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July 7, 2008
I had a conversation this week with a colleague at whose college, as at so many others, the level of benefit an employee gets is based on her hire date. The farther back you were hired, the better your benefits. This isn't just a matter of, say, compounding interest; it applies to things like health insurance and retirement account contributions. Newer hires pay larger percentages of salary for retirement, and have larger payroll deductions for health insurance, than do their coworkers the next office down.
July 7, 2008
One of the nice things about blogging is the sense it can provide of participating in an ongoing conversation. After blogging about parenting in the news, for example, I read this interesting post by an academic who has a very different kind of position than mine.
July 7, 2008
This week’s letter is from a tenured creative writing professor at a state college, who has two small children and is looking for a career change. Here’s an except from Coral:
July 6, 2008
Before my sojourn, I asked folks to contribute any tips for academic job candidates going out on interviews. Lo and behold, they did! (The generosity of the blogosphere continues to amaze me.) A few highlights, qualifiers, and afterthoughts:
July 6, 2008
She'll have to drop the torch and the tablet to use it, though.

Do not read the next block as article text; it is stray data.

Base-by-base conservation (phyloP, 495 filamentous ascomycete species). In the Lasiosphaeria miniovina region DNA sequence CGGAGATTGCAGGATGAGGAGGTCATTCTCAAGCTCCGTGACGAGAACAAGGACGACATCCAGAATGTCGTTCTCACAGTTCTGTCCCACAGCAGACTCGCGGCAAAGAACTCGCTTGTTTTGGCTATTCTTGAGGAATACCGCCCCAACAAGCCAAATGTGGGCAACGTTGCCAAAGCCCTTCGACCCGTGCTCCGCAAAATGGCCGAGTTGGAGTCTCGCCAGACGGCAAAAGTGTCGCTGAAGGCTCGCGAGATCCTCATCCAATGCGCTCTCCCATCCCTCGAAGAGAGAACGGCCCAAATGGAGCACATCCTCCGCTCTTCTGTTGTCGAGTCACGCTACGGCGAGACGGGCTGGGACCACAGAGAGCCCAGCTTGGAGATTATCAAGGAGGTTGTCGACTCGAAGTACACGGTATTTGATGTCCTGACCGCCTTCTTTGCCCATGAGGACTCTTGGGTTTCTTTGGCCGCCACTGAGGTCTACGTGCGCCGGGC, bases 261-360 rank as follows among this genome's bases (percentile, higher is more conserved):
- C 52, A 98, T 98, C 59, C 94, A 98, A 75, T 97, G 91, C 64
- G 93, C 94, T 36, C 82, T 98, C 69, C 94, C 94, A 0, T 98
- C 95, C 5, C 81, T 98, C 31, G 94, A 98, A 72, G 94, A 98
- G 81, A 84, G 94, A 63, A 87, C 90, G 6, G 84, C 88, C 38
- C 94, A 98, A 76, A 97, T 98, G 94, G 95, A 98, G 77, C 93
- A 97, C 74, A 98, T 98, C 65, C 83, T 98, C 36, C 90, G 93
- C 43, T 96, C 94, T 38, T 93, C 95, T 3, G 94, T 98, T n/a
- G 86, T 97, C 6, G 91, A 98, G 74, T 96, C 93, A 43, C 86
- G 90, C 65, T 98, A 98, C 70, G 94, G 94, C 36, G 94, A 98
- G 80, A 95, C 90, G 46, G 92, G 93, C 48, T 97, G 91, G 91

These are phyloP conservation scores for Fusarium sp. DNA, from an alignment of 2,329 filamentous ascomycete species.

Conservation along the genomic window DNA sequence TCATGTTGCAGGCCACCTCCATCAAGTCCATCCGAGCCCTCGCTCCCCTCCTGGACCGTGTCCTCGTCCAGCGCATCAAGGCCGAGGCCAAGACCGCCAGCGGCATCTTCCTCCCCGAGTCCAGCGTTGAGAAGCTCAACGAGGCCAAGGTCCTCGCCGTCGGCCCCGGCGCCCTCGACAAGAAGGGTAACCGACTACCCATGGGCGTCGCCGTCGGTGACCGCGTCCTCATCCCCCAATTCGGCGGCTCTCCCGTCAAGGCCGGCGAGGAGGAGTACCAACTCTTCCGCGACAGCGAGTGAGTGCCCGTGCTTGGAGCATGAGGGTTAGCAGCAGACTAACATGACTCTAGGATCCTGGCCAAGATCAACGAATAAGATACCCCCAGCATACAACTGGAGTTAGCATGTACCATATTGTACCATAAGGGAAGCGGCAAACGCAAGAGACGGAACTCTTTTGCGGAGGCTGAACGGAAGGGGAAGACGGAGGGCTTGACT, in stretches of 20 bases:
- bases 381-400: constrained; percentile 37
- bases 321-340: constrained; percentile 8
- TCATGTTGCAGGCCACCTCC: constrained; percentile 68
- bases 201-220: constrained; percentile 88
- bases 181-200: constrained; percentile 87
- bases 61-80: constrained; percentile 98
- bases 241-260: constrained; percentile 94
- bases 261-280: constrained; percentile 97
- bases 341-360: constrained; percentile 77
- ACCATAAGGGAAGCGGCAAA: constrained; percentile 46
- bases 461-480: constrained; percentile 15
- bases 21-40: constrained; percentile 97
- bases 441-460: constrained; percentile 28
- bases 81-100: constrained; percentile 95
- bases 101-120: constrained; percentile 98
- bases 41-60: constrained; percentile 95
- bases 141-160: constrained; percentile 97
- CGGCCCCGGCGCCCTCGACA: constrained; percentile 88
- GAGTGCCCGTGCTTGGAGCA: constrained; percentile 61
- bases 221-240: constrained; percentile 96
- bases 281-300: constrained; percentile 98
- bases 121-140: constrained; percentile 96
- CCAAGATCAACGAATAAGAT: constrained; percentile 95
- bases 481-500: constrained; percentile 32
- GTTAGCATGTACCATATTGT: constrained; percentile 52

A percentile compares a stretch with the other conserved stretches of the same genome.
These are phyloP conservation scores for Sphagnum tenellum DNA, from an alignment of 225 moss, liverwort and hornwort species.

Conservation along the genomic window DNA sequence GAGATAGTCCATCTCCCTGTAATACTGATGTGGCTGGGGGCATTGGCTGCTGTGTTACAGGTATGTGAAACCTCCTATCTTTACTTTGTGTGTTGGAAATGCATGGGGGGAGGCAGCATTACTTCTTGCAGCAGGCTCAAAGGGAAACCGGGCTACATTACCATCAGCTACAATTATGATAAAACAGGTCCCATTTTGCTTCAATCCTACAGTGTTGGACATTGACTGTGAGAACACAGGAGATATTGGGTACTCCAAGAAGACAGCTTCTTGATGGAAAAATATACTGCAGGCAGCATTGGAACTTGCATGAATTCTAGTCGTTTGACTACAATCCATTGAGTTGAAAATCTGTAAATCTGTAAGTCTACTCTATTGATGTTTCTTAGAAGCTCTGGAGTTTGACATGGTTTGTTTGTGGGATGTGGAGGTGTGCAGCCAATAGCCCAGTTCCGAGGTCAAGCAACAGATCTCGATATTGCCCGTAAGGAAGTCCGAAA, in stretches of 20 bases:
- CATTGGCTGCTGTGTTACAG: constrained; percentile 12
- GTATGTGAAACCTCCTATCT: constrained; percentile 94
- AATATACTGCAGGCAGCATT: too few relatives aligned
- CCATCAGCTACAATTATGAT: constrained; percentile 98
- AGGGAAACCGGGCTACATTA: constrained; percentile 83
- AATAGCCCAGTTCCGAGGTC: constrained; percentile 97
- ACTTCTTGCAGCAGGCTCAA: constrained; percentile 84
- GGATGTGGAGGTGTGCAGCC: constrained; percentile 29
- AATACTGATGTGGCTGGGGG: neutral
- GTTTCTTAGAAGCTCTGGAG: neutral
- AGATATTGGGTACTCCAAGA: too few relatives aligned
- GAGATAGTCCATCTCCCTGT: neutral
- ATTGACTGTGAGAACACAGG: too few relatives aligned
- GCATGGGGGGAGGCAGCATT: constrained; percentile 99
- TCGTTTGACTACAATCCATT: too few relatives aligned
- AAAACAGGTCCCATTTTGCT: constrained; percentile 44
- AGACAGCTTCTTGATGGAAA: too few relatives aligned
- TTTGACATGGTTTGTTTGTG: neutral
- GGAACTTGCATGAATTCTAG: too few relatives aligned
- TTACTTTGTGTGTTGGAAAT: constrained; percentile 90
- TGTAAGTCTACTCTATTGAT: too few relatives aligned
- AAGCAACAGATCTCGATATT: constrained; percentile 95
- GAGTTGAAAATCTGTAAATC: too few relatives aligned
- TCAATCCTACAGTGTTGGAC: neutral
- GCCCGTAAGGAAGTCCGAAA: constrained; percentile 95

July 4, 2008
We live with constant news of environmental catastrophe and possible, probable and certain extinctions, including humankind’s. Granted, the reports are sometimes contradictory. Polar bears have become the bellwether for global warming due to loss of habitat, but the news the other day said they’ll all retire south to Alaska and be fine. Maybe they’ll have a gated community.
July 3, 2008
A recent post on Gristmill spoke to Volkswagen's increasing investment in hybrid cars, and the industry trend towards less internal combustion, higher reliance on electrical propulsion.
July 3, 2008
"I was holding a yoga pose." That is the reason my eight-year-old son gave me one spring day when I asked how he scraped his elbow. He did not crash on his bike or fall on the basketball court. He fell out of his yoga pose. That is a sentence that would have never come out of my mouth as an eight-year-old. Yoga was close to voodoo in those days, particularly in Kentucky. But the voodoo images have long since gone by the wayside and yoga is not only part of my son's vocabulary but it is also part of his gym curriculum.
July 2, 2008
The act of matching donor wishes to institutional needs through philanthropic gift agreements is something of an art. Donors usually have specific goals in mind for their gifts, and because colleges and universities have tremendous financial needs, the enthusiasm to consummate a donation can lead both parties to imagine that everyone has the same expectations. Unless the gift document is clear, however, we often find that the meaning of vague language and expectations in the gift agreement drifts over time.
July 2, 2008
I started graduate school 18 years ago in September. I came into the program as one in a cohort of ten first year graduate students, all from different backgrounds and experience, sharing a passion for biology. Getting to know my classmates in this first semester and then throughout the rest of our time in grad school was a true pleasure, one of my favorite parts of grad school. In many ways, the bonds we forged together were similar to the bonds I would make with other parents (much later) when my daughter was born.

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